An Indiana Senate committee hearing on a GOP proposal to ban nearly all abortions in the state, at the Statehouse in Indianapolis, July 26, 2022.
AP Photo/Michael Conroy
Why do government policies sometimes fail to reflect the public will? The answer begins with the design of the US government system, forged in the 18th century.
All adult citizens who have not been convicted of a crime have the right to vote in federal and state elections.
Irfan Khan/Los Angeles Times via Getty Images
A doctrine embraced by some conservatives could be adopted by the US Supreme Court. And if they do, Americans’ political power will be dramatically limited.
Mississippi state legislators review an option for redrawing the state’s voting districts at the state Capitol in Jackson on March 29, 2022.
AP Photo/Rogelio V. Solis
A ruling by the US Supreme Court to allow unlawful maps to be used in the midterm elections will affect who gets elected to the House of Representatives and may determine control of Congress.
Which branch has the power to rewrite congressional maps?
Mandel Ngan/AFP via Getty Images
Justices declined GOP requests to block court-approved congressional maps in North Carolina and Pennsylvania. But justices punted a bigger question over the role of courts until after the midterm elections.
Not every vote is counted equal.
Joshua Lott/AFP via Getty Images
Alabama will be allowed to keep a congressional map that critics say disadvantages Black voters. That does not bode well for 2022 midterms, argues a law scholar.
State Sen. Joseph Thomas, D-Yazoo City, holds a copy of the proposed congressional redistricting map during debate over redistricting at the Mississippi State Capitol in Jackson, Jan. 12, 2022.
AP Photo/Rogelio V. Solis
The results of the latest round of redistricting have advanced the anti-democratic trend where elected leaders choose their voters, undermining representative government.
Representatives say the Pledge of Allegiance at the State Capitol in Austin. Texas is one of many states that redrew their political maps in 2021.
Tamir Kalifa via Getty Images
Cracking down on gerrymandering isn’t enough to make elections more competitive.
Students of School Section #13 with teacher, Verlyn Ladd, who taught at the school from 1939 to 1958. Class of 1951, Buxton, Raleigh Township, Ontario.
(Buxton National Historic Site & Museum)
An 1850 act permitted the creation of separate schools for Protestants, Catholics and for any five Black families. Some white people used the act to force Black students into separate institutions.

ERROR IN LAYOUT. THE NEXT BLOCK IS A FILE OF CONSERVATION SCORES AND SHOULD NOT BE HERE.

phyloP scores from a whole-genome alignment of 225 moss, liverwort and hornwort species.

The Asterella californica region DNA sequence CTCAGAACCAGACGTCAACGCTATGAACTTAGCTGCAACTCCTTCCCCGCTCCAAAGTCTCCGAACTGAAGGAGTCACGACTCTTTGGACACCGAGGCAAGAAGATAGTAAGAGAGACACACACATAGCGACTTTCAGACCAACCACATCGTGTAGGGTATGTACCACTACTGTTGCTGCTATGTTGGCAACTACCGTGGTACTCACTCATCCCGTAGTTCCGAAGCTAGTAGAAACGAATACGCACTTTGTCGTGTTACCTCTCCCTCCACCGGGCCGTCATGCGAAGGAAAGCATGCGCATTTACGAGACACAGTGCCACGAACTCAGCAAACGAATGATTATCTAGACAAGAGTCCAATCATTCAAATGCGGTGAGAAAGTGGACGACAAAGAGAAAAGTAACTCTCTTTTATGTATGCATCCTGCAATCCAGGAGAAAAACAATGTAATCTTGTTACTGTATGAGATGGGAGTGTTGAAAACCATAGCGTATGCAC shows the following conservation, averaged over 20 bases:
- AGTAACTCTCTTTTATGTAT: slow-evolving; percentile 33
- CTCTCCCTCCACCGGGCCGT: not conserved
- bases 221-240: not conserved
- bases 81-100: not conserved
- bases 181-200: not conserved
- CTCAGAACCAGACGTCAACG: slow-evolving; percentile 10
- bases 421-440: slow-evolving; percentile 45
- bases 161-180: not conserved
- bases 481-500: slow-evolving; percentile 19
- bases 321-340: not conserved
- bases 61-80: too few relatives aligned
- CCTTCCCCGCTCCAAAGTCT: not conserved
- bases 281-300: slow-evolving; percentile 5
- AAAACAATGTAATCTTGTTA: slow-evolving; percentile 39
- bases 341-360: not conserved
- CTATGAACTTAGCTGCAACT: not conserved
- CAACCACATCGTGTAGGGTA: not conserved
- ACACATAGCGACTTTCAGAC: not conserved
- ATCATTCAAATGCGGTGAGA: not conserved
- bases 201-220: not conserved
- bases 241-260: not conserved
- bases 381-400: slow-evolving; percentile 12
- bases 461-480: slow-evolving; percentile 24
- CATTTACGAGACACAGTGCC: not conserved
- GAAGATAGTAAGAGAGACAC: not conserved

Drawing congressional district boundaries can be complicated.
AP Photo/Gerry Broome
Most methods of determining whether electoral maps are fair require a lot of math and some tough computation. But there is an easier way.
Protesters against the removal of President Martin Vizcarra gather in Plaza San Martin in Lima, Peru, on Nov. 12, 2020.
(AP Photo/Rodrigo Abd)
The undermining of democracy across the Americas, especially in the U.S. and Peru, has been occurring via attempts to use laws solely for political gain.
Who will be represented in Congress?
iconeer/DigitalVision Vectors via Getty Images
State legislatures, which will draw congressional districts that last through 2030, are dominated by the GOP.
There’s a sort-of natural law that ensures that where there are electorates some votes count more than others.
In ancient Athens, most government officials were selected at random from among citizens eligible to fill the positions.
To overhaul an election redistricting process tainted by gerrymandering, Michigan has adopted a governance mechanism prominent 2,500 years ago in ancient Athens, the birthplace of democracy.
A small sliver of a congressional district in Pennsylvania crossed four counties, on a map that was ruled to be a partisan gerrymandering plan.
AP Photo/Keith Srakocic
When voters in November pick among the candidates for state legislatures, they are choosing the people who will make the new electoral maps for congressional elections.
Are you trapped in an echo chamber?
When the organization of a social network impacts political discussion on a large scale, the consequences can be enormous.
A worker follows up during the 2020 census test run in Providence, R.I.
U.S. Census Bureau
The 2020 census and congressional apportionment have dominated the headlines in recent months. What could it all mean for the average American voter?
The Supreme Court is on summer vacation, but because of John Roberts, they may have to come back.
AP/J. Scott Applewhite
Conflict made its way to the Supreme Court this past session with two cases – one about the census, the other about gerrymandering. A court scholar says the two cases are intimately connected.
The Supreme Court is empty days before the justices vote to on the U.S. gerrymandering case.
AP Photo/J. Scott Applewhite
The Supreme Court has issued what’s likely to be its final word on partisan gerrymandering, saying it’s a political issue, not a legal one. That means reform lies in the hands of voters.
People waited outside the Supreme Court in 2013 to listen to the Shelby County, Ala. v. Holder voting rights case.
AP Photo/Evan Vucci
When no one in Mississippi wins a majority of votes in an election, the legislature chooses the winner. This has led to white men winning over and over.
Demonstrators protest outside the U.S. Supreme Court, in Washington, on March 26.
The US public is more aware than ever of partisan gerrymandering, and they’re pushing local governments to make reforms.